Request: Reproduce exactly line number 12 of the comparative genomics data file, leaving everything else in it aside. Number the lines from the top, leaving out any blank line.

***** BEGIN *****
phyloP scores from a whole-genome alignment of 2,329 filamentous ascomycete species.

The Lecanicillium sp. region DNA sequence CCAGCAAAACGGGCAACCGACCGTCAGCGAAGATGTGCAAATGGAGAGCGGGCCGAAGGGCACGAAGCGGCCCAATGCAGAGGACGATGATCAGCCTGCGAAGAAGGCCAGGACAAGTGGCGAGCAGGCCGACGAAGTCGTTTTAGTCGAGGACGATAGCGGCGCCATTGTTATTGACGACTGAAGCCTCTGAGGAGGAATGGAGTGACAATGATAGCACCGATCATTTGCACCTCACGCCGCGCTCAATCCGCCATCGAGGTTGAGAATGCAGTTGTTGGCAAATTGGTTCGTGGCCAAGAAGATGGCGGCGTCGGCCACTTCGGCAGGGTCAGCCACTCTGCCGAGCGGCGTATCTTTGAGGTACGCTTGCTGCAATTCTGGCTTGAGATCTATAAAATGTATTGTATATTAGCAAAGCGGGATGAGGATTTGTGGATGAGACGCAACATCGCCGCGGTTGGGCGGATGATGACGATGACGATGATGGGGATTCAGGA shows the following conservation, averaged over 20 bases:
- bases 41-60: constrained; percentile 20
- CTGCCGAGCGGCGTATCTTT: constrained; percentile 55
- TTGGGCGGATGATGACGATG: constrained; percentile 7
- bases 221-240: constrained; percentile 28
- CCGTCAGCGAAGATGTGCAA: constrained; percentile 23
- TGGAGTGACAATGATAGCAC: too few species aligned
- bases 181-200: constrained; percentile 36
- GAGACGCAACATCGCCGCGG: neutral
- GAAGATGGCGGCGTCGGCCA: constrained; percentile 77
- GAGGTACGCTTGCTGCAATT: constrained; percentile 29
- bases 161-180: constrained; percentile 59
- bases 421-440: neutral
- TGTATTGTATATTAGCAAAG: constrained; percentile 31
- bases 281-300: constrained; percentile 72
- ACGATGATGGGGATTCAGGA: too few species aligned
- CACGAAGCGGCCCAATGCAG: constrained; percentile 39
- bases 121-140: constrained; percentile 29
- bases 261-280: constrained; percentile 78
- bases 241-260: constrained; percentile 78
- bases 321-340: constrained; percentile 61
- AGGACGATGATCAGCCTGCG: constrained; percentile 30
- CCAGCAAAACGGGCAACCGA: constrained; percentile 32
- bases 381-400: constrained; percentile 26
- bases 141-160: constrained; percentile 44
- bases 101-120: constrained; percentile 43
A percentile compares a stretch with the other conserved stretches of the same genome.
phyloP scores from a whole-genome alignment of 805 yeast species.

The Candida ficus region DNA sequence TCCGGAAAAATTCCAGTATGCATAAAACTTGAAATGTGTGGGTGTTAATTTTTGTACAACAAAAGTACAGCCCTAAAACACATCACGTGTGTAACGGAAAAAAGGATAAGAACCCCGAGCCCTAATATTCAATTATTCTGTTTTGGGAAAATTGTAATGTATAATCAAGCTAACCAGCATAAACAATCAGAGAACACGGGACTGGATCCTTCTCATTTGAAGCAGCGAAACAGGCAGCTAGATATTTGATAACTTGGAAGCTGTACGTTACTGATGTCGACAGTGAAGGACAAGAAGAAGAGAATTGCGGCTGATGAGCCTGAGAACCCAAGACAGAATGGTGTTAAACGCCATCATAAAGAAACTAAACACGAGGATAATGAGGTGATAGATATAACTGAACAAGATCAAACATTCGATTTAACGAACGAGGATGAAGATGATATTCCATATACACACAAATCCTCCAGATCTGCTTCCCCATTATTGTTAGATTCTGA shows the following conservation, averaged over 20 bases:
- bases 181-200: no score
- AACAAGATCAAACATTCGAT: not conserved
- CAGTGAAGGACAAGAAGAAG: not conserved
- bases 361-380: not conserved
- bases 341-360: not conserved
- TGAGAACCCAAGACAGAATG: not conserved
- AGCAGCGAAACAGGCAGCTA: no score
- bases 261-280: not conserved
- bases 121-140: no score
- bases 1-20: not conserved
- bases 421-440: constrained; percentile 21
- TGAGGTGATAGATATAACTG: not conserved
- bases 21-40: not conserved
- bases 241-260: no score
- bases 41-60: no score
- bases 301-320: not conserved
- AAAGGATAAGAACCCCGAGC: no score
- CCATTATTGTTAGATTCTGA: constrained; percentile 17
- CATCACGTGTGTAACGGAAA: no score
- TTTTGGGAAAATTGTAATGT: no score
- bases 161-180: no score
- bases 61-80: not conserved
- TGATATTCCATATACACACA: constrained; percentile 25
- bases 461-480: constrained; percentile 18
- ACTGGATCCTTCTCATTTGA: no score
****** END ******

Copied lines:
- GAGGTACGCTTGCTGCAATT: constrained; percentile 29